The Sleeper has Awakened, Whatever That Means: Dune (1984)

This is my part of the Class of '84 Blogathon hosted by This Distracted Globe.

David Lynch's Dune is what it is. It's an attempt to adapt an epic novel into a 2 hour 16 minute film, which contains a complicated world created out of various religious and literary heritages. Also, it's set in the year 10,191. Some the film comes off beautifully, some of it cartoonish, but I was entranced the whole way through.

The context is within an Empire with two dueling houses, the Harkonnen and the Atreides. The biggest fight is over the planet Arrakis, which harvests the life lengthening and mind/time/space bending spice, melange. However, a messiah, or Kwisatz Haderach, is foretold by the Bene Gesserit sisterhood to save the planet Arrakis (also known as Dune) from empire rule. This messiah and our film's protagonist is Paul Atreides, son of the Duke Leto Atreides and his concubine Jessica who also happens to be a member of the Bene Gesserit. Also, there are sand worms.

Anyway, watching Dune is a pretty ineffable experience. I understand why it was poorly received: it's confusing and campy. But it can also be mystical and lovely. I guess that's what you get when you have a soundtrack by Toto, but also a cast containing Patrick Stewart. So let me take you through my experience with Dune with some screenshots.

This is our narrator, although we hear the interior thoughts of other characters as well that help orient the viewer. This is kind of successful. I think I mostly knew what was going on because the 1965 book was assigned summer reading for AP English one year.

I think I could watch sand dunes forever, thank goodness this movie has a lot of that.

I loved that this translating microphone looked like an olde timey press conference mic.

Here we have a combination of Catholic and Islamic religious influence.We see the Reverend Mother of the Bene Gesserit sisterhood (nuns, much?) excused out of the very Islamic architecture inspired room (look at those ceilings!) where the Emperor hangs. Way to sneak in some subtext, set design.

Victorian military uniform, octopus-like alien thing in a tank + entourage, all in that Islamic architecture again. I just love this combination.

Patrick Stewart and Dean Stockwell would later go on to become television scifi legends. I don't know what the big eyebrow guy would go on to do.

Somehow, this super-stylized personal block-shield thing didn't age too badly. (FYI: there's a one-on-one fight going on.)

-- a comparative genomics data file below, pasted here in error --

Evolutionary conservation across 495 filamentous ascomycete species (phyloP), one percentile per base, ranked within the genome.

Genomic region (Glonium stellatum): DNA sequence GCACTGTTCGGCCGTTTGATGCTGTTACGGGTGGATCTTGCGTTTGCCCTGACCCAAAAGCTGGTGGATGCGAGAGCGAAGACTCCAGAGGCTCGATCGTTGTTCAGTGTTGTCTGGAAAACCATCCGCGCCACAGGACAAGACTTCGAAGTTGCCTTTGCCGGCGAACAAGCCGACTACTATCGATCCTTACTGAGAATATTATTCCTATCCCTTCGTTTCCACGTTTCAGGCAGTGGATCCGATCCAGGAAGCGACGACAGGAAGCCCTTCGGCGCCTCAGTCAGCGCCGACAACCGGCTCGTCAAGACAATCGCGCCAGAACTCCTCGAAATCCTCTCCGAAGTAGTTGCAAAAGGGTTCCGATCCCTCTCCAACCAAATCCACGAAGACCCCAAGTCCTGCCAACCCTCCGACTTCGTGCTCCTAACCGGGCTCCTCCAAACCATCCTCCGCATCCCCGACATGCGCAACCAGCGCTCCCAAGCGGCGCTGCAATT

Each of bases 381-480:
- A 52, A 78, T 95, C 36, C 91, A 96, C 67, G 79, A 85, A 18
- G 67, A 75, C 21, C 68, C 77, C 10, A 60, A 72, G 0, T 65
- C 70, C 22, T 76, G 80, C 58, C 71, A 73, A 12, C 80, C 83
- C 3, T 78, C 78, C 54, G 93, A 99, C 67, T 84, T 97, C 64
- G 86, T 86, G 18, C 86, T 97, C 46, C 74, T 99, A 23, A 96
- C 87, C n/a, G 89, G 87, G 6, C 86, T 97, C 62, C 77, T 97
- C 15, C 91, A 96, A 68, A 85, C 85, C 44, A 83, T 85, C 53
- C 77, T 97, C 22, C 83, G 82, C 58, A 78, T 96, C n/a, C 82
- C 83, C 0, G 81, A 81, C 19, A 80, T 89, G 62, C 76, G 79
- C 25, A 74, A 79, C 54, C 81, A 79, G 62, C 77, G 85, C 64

I wish I had visions of Sting, even if it was the creepy Dune-villain Sting.

Here's the Victorian inspired costuming again. It anchors the story in an idea of a noble class that viewers can relate to. Is it that this is the most recent representation of monarchy that we have? Or have we not strayed from these fashions too much to make them look ridiculous? This is just to say, costume design did a good job of making the costumes relatable.
Also, it reminds me of my favorite Hamlet adaptation.
Also, how much more awesome would this movie had been if Kenneth Branagh were in it?

The Reverend Mother testing Paul Atreides to see if he is the one. The bald head gives her such a sinister and alien look.

Hey look! It's Sting with a knife.
(P.S. This was the cartoonish I was talking about. Do you see the begoggled scientist at the left?)

Hey look! It's the grossest villain ever. Baron Harkonnen is floating around with some sort of machine because he's too fat and unhealthy to move on his own. In this scene, he will feed on a beautiful and healthy young man. The ambiguousness of it contributes to its disgustingness.

The whole family, from left to right: dog, son, father, concubine.

Instead of aliens, creepy looking people with glowing blue eyes.

They have special suits on that preserve and convert a body's sweat and waste to water in order for a person to survive the harsh desert planet of Arrakis. I'm pretty sure they forgot to put on their helmets, but I'm glad their feathered hair is doing okay.

Beardy fremen, the inhabitants of Arrakis. Notice their spice-addled blue eyes.

Fetus in a womb.
You're welcome.

This setting indicator looks like a mouth.